Sunday, December 13, 2015

Devotional: Repeat the Sounding Joy

Friends, here is the devotional I shared during the worship concert December 13:

We’ve just heard “Good Christians All, Rejoice” and in just a moment, we’ll hear “Joy to the World.”  Some people think joy isn’t particularly spiritual.  I’ve been a pastor a long time, and I’ve heard a lot of people confess a lot of sins, but I’ve never had anyone say to me, “Preacher, pray for me.  I’m just not a joyful enough person. “   I’ve known plenty who should have!  I know that would surprise some to hear. I have a friend who says Christians are people who always seem angry because someone, somewhere might be having fun.  When we think of a righteous person, we tend to think of a fat, red-faced preacher screaming about sin and hell, or a severe old woman with her hair in a tight bun, whose face would crack if she smiled.  But get this:
·       Jesus was a man of joy.  It got Him into trouble.  His enemies accused Him
of being a “drunkard and a glutton.”  This wasn’t because Jesus got drunk or ate too much; both of those things are sins, and the Bible clearly says Jesus never sinned.  They accused Him of these things because they weren’t used to a religious teacher who seemed like He was enjoying life.  Jesus was a man of wit and warmth, a man who gave His disciples joking nicknames, who made some of His more spiritual points with humor, and whose personality was so magnetic, people would spend days just listening to Him talk.  He didn’t fit the profile of a “serious” religious teacher.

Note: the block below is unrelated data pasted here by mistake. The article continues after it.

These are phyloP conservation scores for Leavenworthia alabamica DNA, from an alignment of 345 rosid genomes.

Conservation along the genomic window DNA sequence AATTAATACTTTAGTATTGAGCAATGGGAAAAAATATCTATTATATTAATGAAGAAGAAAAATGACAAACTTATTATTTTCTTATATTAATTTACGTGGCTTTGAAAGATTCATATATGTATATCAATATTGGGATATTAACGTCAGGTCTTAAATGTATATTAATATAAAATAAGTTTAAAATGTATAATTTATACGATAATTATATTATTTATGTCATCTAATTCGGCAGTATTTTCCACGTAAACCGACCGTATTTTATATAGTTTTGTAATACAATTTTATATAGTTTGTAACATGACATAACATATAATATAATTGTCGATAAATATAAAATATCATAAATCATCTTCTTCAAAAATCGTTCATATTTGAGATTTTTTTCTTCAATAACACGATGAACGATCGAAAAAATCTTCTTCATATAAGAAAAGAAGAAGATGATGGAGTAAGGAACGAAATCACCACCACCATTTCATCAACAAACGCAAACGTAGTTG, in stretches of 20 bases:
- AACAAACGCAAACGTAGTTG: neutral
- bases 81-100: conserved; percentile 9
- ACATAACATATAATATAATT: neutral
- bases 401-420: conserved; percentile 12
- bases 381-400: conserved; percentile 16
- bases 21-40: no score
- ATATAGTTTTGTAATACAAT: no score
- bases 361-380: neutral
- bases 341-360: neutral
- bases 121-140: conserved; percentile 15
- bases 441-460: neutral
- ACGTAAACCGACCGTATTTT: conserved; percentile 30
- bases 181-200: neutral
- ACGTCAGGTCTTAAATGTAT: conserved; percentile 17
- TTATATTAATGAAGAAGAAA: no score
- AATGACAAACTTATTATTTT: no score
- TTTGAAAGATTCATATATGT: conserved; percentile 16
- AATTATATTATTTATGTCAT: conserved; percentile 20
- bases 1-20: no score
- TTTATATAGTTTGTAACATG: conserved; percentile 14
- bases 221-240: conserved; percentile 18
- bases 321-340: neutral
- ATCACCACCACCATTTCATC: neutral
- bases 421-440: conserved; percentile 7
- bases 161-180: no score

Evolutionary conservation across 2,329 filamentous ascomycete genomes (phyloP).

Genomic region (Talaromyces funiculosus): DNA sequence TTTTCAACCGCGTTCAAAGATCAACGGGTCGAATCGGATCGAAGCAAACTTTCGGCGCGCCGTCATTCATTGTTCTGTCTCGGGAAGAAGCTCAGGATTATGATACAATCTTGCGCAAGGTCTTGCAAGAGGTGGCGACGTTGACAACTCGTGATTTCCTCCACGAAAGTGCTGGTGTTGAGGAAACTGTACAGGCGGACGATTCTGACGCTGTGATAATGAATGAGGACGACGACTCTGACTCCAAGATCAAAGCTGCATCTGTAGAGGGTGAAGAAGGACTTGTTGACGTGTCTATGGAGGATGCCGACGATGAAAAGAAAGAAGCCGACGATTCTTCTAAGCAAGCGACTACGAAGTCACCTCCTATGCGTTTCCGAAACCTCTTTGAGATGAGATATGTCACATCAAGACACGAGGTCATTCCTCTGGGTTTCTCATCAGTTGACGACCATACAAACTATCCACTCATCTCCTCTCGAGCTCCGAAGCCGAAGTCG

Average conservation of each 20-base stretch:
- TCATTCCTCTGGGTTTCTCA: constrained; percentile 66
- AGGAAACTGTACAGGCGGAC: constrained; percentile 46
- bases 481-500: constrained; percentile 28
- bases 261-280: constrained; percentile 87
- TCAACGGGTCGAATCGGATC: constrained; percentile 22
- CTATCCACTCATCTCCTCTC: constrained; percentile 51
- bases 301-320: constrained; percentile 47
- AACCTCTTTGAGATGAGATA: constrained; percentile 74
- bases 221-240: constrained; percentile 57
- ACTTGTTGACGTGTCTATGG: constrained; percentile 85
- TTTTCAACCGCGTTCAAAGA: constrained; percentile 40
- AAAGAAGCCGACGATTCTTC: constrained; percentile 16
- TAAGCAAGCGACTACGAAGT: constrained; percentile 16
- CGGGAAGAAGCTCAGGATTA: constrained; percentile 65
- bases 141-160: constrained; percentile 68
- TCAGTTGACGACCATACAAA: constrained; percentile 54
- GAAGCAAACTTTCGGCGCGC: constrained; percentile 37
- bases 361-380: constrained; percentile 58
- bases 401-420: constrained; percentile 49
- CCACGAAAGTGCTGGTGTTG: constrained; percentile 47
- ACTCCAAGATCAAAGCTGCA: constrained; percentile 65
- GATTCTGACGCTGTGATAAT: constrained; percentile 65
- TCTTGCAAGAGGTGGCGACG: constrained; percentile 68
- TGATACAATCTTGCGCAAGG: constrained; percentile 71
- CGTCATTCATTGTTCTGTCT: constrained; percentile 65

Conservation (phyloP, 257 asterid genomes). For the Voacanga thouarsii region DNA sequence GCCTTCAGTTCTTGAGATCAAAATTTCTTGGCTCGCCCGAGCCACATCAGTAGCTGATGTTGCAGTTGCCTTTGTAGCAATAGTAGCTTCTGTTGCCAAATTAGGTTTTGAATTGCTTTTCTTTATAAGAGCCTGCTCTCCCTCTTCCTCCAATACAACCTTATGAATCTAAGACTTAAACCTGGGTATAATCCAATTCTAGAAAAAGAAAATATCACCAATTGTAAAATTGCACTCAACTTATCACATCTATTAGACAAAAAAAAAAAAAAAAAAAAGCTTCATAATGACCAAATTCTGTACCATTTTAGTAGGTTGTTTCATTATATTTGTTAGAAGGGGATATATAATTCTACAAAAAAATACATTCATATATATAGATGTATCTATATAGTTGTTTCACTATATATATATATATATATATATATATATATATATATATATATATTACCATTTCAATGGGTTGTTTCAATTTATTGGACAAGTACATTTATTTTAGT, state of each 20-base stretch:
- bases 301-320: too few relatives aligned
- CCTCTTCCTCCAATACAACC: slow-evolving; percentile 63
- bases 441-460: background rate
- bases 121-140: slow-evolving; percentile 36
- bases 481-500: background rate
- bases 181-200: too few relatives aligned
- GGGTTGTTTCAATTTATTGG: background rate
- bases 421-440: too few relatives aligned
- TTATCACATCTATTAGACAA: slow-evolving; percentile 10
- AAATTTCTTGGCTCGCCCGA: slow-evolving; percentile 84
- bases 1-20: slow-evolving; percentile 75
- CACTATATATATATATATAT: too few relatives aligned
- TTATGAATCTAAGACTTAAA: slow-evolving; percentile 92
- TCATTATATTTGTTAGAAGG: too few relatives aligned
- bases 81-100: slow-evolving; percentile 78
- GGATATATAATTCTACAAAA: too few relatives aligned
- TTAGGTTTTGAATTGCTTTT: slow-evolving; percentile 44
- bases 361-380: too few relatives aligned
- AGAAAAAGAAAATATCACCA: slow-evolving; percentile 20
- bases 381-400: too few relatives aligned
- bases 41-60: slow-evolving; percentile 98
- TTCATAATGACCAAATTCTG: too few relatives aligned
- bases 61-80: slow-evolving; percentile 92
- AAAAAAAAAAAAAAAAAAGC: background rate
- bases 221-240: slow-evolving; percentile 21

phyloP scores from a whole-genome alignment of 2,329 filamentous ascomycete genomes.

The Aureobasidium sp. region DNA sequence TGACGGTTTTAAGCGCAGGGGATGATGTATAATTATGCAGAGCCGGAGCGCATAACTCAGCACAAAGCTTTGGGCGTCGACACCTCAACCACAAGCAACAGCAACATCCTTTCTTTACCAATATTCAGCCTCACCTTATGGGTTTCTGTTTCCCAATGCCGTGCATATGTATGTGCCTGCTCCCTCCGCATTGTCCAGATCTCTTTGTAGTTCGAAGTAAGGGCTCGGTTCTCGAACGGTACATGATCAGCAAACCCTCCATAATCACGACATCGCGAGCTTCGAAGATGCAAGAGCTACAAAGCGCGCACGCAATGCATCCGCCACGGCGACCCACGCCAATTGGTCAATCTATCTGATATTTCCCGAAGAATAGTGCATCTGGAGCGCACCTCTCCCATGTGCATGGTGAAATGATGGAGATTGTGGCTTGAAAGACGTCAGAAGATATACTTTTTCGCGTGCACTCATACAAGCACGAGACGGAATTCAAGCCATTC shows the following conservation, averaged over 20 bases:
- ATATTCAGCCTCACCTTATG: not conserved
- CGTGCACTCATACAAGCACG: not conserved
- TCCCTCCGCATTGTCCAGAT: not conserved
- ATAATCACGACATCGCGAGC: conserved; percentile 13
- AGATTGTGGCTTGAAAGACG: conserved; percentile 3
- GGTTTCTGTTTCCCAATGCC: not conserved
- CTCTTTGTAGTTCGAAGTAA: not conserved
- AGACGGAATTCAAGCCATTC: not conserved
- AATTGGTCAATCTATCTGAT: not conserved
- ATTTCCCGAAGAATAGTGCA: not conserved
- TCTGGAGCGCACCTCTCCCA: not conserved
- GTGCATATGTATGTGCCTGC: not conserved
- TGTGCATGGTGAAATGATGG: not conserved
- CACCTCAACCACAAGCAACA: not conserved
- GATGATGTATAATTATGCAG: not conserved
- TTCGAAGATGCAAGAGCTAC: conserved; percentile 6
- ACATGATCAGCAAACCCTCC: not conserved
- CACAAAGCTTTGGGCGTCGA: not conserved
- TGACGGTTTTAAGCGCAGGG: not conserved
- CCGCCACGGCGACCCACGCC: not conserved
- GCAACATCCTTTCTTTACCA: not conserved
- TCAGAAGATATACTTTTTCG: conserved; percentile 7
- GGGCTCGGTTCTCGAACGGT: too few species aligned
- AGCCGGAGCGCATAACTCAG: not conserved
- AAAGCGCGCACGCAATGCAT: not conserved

·       God is a God of joy.  Genesis 1:31 says that after God had created every thing,
He looked around at it and said, “it is very good.”  Psalm 104:31 says, Let the Lord be glad in all His works.  In other words, God enjoys the things He made.  In Isaiah 65:18, it says that God rejoices in His people.  And in the parable of the prodigal son in Luke 15, Jesus pictures God as a father who throws a party when one of His rebellious children come home.  Imagine that: You bring joy to the heart of God!
·       In the book of Acts there are several stories of people becoming Christians.
In most of those stories, joy is mentioned.  Philip preached the gospel in Samaria, and “there was great joy in that city” (Ac 8:8).  The Ethiopian eunuch got saved in the desert, and “went on his way rejoicing” (Ac 8:39).  Paul and Silas led their jailer in Philippi to salvation, and he “rejoiced, believing in God with all his house” (Ac 16:34).  When Jesus comes into your life, He brings joy with Him.
·       Many times in scripture, we are commanded to rejoice.  We are told to enjoy
the food we eat (1 Ti 4:4-5), our friendships with other believers (Ph. 4:1), our physical relationship with our spouse (Pr 5:18-19), and most of all, our relationship with God (Ph 4:4).  We are even told to rejoice in times of trial (Ja. 1:2, among many others).  In Galatians, joy is listed as one of the fruits of the Spirit.  In other words, if God is alive inside you, you should be a joyful person. That doesn’t mean you always need to be happy. There are times to weep, times to be serious, even times to be angry.  But joy means you have a settled state of joyfulness. It means your default setting is to enjoy life.